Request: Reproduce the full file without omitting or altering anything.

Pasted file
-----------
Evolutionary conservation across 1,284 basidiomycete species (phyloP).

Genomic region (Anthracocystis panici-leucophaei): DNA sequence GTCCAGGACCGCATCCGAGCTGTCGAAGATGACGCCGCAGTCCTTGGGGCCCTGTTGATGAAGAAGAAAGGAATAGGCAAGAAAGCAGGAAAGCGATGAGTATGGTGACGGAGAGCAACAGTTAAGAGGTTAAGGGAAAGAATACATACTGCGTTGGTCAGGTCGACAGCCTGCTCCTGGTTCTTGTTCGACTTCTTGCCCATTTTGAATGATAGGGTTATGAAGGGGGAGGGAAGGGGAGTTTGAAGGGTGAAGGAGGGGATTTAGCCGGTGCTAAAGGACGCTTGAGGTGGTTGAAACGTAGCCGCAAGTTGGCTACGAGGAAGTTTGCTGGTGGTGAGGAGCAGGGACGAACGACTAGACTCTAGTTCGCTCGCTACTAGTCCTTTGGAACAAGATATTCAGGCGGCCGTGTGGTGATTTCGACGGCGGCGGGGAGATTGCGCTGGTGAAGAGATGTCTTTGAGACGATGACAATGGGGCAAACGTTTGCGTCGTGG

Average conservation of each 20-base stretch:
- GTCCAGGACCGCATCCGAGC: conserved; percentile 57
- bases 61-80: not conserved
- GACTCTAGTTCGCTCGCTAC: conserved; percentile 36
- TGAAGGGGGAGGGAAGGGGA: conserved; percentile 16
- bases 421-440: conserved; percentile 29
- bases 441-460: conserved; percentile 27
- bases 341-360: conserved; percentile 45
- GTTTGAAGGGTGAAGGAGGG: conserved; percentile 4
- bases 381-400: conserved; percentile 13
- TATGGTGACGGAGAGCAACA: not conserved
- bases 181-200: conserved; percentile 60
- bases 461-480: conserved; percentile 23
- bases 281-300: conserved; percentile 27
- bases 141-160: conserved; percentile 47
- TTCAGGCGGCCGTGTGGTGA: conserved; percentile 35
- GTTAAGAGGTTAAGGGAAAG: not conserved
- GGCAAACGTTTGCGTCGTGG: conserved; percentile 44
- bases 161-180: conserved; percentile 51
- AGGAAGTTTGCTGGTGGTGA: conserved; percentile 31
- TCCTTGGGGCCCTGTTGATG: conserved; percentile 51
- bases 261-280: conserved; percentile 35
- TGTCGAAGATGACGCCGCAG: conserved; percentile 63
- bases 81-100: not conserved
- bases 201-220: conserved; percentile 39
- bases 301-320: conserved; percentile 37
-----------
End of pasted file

Evolutionary conservation across 1,284 basidiomycete species (phyloP).

Genomic region (Anthracocystis panici-leucophaei): DNA sequence GTCCAGGACCGCATCCGAGCTGTCGAAGATGACGCCGCAGTCCTTGGGGCCCTGTTGATGAAGAAGAAAGGAATAGGCAAGAAAGCAGGAAAGCGATGAGTATGGTGACGGAGAGCAACAGTTAAGAGGTTAAGGGAAAGAATACATACTGCGTTGGTCAGGTCGACAGCCTGCTCCTGGTTCTTGTTCGACTTCTTGCCCATTTTGAATGATAGGGTTATGAAGGGGGAGGGAAGGGGAGTTTGAAGGGTGAAGGAGGGGATTTAGCCGGTGCTAAAGGACGCTTGAGGTGGTTGAAACGTAGCCGCAAGTTGGCTACGAGGAAGTTTGCTGGTGGTGAGGAGCAGGGACGAACGACTAGACTCTAGTTCGCTCGCTACTAGTCCTTTGGAACAAGATATTCAGGCGGCCGTGTGGTGATTTCGACGGCGGCGGGGAGATTGCGCTGGTGAAGAGATGTCTTTGAGACGATGACAATGGGGCAAACGTTTGCGTCGTGG

Average conservation of each 20-base stretch:
- GTCCAGGACCGCATCCGAGC: conserved; percentile 57
- bases 61-80: not conserved
- GACTCTAGTTCGCTCGCTAC: conserved; percentile 36
- TGAAGGGGGAGGGAAGGGGA: conserved; percentile 16
- bases 421-440: conserved; percentile 29
- bases 441-460: conserved; percentile 27
- bases 341-360: conserved; percentile 45
- GTTTGAAGGGTGAAGGAGGG: conserved; percentile 4
- bases 381-400: conserved; percentile 13
- TATGGTGACGGAGAGCAACA: not conserved
- bases 181-200: conserved; percentile 60
- bases 461-480: conserved; percentile 23
- bases 281-300: conserved; percentile 27
- bases 141-160: conserved; percentile 47
- TTCAGGCGGCCGTGTGGTGA: conserved; percentile 35
- GTTAAGAGGTTAAGGGAAAG: not conserved
- GGCAAACGTTTGCGTCGTGG: conserved; percentile 44
- bases 161-180: conserved; percentile 51
- AGGAAGTTTGCTGGTGGTGA: conserved; percentile 31
- TCCTTGGGGCCCTGTTGATG: conserved; percentile 51
- bases 261-280: conserved; percentile 35
- TGTCGAAGATGACGCCGCAG: conserved; percentile 63
- bases 81-100: not conserved
- bases 201-220: conserved; percentile 39
- bases 301-320: conserved; percentile 37